Halo displays, cirrus clouds, remote sensing, ice crystal properties
Forster, Linda
2017
English
Universitätsbibliothek der Ludwig-Maximilians-Universität München
Forster, Linda (2017): Information content of halo displays for remote sensing of ice crystal properties. Dissertation, LMU München: Faculty of Physics
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Abstract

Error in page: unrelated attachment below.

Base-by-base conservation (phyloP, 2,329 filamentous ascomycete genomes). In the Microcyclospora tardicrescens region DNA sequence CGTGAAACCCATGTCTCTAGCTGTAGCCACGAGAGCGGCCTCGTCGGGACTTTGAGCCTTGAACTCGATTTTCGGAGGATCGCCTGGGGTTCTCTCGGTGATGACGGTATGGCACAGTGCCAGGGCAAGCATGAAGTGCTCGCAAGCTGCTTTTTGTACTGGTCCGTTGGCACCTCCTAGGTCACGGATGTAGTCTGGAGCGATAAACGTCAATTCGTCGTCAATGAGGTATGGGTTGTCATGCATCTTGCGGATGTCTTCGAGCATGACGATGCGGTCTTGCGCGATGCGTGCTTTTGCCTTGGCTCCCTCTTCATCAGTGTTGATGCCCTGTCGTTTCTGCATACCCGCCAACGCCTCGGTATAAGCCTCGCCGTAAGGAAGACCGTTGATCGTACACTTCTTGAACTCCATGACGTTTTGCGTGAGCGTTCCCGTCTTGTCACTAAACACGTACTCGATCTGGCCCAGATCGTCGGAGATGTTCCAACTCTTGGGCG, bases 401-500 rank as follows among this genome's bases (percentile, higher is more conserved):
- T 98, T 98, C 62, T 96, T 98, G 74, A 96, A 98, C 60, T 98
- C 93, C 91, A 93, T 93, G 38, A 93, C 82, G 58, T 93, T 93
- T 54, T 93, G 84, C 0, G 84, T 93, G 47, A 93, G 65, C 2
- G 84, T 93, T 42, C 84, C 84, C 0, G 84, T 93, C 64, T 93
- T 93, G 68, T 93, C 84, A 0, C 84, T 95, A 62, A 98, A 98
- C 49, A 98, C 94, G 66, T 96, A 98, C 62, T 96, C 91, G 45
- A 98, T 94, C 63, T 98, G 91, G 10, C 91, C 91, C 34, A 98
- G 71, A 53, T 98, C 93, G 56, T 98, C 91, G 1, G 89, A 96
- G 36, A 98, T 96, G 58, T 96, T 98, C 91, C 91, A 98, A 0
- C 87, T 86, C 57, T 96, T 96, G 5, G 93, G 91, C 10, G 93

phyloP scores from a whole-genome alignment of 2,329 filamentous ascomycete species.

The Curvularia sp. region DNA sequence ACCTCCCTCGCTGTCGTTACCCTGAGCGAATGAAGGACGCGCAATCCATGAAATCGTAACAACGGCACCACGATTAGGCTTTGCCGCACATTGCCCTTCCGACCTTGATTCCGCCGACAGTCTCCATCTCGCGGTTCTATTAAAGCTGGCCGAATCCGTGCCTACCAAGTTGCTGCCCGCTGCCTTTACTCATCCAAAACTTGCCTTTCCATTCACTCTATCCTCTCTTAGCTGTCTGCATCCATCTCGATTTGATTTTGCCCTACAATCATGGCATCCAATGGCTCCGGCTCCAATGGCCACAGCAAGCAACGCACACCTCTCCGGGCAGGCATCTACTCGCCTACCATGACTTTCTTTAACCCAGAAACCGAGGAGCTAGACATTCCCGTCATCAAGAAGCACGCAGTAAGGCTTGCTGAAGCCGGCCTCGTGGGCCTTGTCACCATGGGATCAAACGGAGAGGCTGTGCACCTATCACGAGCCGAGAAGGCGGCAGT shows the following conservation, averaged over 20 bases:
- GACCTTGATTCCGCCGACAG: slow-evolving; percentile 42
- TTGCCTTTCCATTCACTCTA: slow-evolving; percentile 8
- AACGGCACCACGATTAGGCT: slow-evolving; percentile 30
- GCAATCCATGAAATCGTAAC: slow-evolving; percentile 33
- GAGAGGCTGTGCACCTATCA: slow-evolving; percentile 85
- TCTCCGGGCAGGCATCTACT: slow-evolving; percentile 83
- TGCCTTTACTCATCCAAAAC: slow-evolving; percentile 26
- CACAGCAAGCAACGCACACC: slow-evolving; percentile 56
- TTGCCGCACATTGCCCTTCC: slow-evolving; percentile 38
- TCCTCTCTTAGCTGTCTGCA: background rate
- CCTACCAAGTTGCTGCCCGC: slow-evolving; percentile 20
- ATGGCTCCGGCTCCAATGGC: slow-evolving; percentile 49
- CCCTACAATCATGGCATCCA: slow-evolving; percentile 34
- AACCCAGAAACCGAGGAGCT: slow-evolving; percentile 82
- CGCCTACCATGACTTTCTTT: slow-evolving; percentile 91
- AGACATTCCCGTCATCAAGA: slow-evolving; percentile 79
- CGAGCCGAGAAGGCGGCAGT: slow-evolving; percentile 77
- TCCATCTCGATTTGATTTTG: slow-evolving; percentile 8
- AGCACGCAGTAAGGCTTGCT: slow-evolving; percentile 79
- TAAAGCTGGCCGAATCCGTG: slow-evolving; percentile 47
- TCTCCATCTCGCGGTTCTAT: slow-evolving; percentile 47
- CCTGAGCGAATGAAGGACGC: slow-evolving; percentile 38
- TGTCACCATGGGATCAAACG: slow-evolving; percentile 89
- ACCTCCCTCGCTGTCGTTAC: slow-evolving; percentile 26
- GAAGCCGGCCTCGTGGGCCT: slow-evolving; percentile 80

Cirrus clouds consist of small non-spherical ice crystals, which scatter solar radiation and absorb and emit thermal infrared radiation. Depending on which of the effects dominates, these clouds have either a cooling or a warming effect on the earth’s atmosphere and surface. Ice crystals can grow to different sizes and shapes depending on the temperature and relative humidity of their environment. Potential shapes range from hexagonal columns and plates to complex ice crystal aggregates and dendrites. Inadequate knowledge about ice crystal shape results in large uncertainties in retrievals of ice crystal optical and microphysical properties. Any information about ice crystal shape is therefore valuable to improve ice cloud remote sensing and to better quantify effects on the radiation budget and thus on climate. This thesis aims at investigating the information content of halo displays regarding ice crystal properties, which comprise ice crystal size, shape, surface roughness, and orientation in cirrus clouds. Halo displays form by refraction and reflection of light by ice crystals with different shapes and orientations and could therefore provide important information about these properties. The frequently observed 22° halo and the rare 46° halo are both formed by randomly oriented hexagonal crystals. Upper and lower tangent arcs are caused by oriented ice crystal columns and sundogs emerge from light refracted by oriented ice crystal plates. The optical displays can be simulated quantitatively using radiative transport models, which are well established for the simulation of randomly oriented crystals. To allow simulation of oriented crystals, the raytracing algorithm CrystalTrace was developed and implemented into the Monte Carlo model MYSTIC. Within the scope of this work the weather-proof camera system HaloCam was designed and installed on the rooftop platform of the Meteorological Institute Munich to allow for continuous observation of halo displays. Together with the newly developed automated halo detection algorithm HaloForest, HaloCam provides a consistent dataset of halo observations. Between January 2014 and June 2016 HaloForest detected 22° halos 2% of the time. Using co-located ceilometer data, it was estimated that about 25% of the cirrus clouds produced a visible 22° halo. The RICO retrieval was developed to estimate ice crystal size, shape and the fraction of smooth and rough ice crystals from calibrated radiance measurements of 22° halos in combination with radiative transfer simulations. Analyzing HaloCam data between September 2015 and November 2016 with RICO revealed effective ice crystal radii of about 20 μm on average, with more than 90% of the radii being smaller than 40 μm. Within the measurement uncertainty, the 22° halo observations can be reproduced with plate-like, hollow, and columnar crystals with a smooth crystal fraction of about 80%, 60%, and 30%, respectively. The optical properties of ice crystal plates were found to best match the HaloCam observations in the region of the 22° halo, followed by solid columns and aggregates of columns. The scattering properties of the ice crystal plates used in this study, produce a pronounced 46° halo in addition to the 22° halo for effective radii up to about 50 μm. Since the evaluated HaloCam observations showed only 22° halos without visible 46° halo, plates must be excluded as representative ice crystal shape. Therefore, solid columns and aggregates of columns are the best matching habits for this dataset. During the ML-CIRRUS campaign a unique dataset was collected combining HaloCam observations with in-situ measurements of the research aircraft HALO. This dataset contains observations of complex halo displays formed by oriented ice crystals. Using CrystalTrace, a method was presented to retrieve the fraction of oriented ice crystals from observations of sundogs and upper tangent arcs. This study demonstrates that halo displays contain valuable information about ice crystal properties such as size, shape, roughness, and orientation and performs for the first time a systematic investigation. Operating HaloCam in combination with HaloForest provides a consistent dataset of long-term halo observations. In synergy with the RICO retrieval and CrystalTrace, these observations contribute to an improved understanding of ice crystal properties.